8.75 200 megatons 840 PJ Krakatoa 1883
8.8 240 megatons 1.0 EJ M_\text{w} Chile earthquake, 2010
9.0 480 megatons 2.0 EJ M_\text{w} Lisbon earthquake (Portugal), All Saints Day, 1755
M_\text{w} The Great East Japan earthquake, March 2011
9.15 800 megatons 3.3 EJ Toba eruption 75,000 years ago; among the largest known volcanic events.[31]
9.2 950 megatons 4.0 EJ M_\text{w} Anchorage earthquake (Alaska, USA), 1964
M_\text{w} Sumatra-Andaman earthquake and tsunami (Indonesia), 2004
M_\text{w} Cascadia earthquake (Pacific Northwest, USA), 1700
9.5 2.7 gigatons 11 EJ M_\text{w} Valdivia earthquake (Chile), 1960
13.00 100 teratons 420 ZJ Yucatán Peninsula impact (creating Chicxulub crater) 65 Ma ago (108 megatons; over 4×1029 ergs = 400 ZJ).[32][33][34][35][36]
32 3.1×1029 metric tons 1.3×1039 J Starquake detected on December 27, 2004 from the ultracompact stellar corpse (magnetar) SGR 1806-20. The quake, which occurred 50,000 light years from Earth, released gamma rays equivalent to 1036 kW in intensity. Had it occurred within a distance of 10 light years from Earth, the quake would have possibly triggered a mass extinction.[37]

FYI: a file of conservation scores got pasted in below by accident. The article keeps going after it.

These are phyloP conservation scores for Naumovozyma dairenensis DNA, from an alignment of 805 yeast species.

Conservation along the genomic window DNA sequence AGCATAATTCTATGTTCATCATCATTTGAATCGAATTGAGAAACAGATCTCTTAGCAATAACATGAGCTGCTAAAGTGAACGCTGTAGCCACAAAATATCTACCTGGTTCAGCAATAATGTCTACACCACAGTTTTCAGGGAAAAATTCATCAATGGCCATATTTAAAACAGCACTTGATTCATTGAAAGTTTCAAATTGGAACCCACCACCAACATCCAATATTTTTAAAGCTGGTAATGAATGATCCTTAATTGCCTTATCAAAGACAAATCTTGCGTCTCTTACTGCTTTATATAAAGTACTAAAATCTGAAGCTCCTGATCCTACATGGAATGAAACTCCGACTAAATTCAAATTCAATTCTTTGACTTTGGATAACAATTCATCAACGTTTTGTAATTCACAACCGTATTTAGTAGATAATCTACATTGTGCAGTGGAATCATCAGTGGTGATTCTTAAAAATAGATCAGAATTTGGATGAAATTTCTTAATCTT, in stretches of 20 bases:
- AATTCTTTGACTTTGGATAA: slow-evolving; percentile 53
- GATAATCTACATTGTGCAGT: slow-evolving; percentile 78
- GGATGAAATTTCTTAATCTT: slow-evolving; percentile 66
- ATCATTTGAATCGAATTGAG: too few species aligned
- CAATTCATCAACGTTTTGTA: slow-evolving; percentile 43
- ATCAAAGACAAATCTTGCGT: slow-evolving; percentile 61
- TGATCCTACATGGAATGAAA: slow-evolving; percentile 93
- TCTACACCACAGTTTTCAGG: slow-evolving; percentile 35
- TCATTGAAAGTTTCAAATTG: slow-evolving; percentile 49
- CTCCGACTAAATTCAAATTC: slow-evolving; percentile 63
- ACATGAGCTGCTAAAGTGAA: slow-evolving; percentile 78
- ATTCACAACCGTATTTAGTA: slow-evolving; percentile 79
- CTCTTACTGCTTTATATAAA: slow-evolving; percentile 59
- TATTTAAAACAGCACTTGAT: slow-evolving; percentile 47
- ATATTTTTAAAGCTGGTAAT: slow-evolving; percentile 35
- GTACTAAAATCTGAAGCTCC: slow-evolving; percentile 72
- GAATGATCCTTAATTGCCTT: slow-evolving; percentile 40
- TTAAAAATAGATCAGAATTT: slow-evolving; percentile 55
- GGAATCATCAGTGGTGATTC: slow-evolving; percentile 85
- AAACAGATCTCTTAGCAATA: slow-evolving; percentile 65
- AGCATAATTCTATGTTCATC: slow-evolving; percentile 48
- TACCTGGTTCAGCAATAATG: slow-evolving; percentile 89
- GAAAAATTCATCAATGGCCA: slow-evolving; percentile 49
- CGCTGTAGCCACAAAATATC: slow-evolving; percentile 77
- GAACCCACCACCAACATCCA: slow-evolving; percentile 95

Now, this is mostly just the biggies.  However, in aggregate you probably get more energy released by the total number of 4-6 Intensity Quakes you get each year than the big ones.  Here is the chart for the 4+ Quakes:

The 5+ and 6+ charts are similar, all showing a peak of activity around 2011-2012.  All this energy had to go somewhere, where did it go?

Now look at the chart for Ocean Heat Content:

Global Ocean Heat Content 1955-present 0-2000 m

When does ocean Heat Content start rising?  1992, EXACTLY the year you start to see increasing total energy released by Earthquakes!  THAT friends is a SMOKING GUN.

What else occurred at the SAME Time?  Ocean Acidity levels started rising and the pH dropping (lower pH is Higher Acidity, it's an inverse scale)

https://i0.wp.com/www.co2science.org/articles/V12/N22/Pelejero-et-al-2005-small.gif

As you can see, it was in the late 1980s to early 1990s that Ocean pH began its real roller coaster ride downward below all previous measured minimums going back to 1700.  Getting an up to date number for 2015 has so far proved difficult, but I suspect it is well below 7.9 now.

Now, where does Ocean Acidity come from?  Well, definitely CO2 contributes here, dissolving in water to form the Bicarbonate Ion, HCO3-. however, Sulfur also adds to ocean acidity, forming the Sulfate Ions.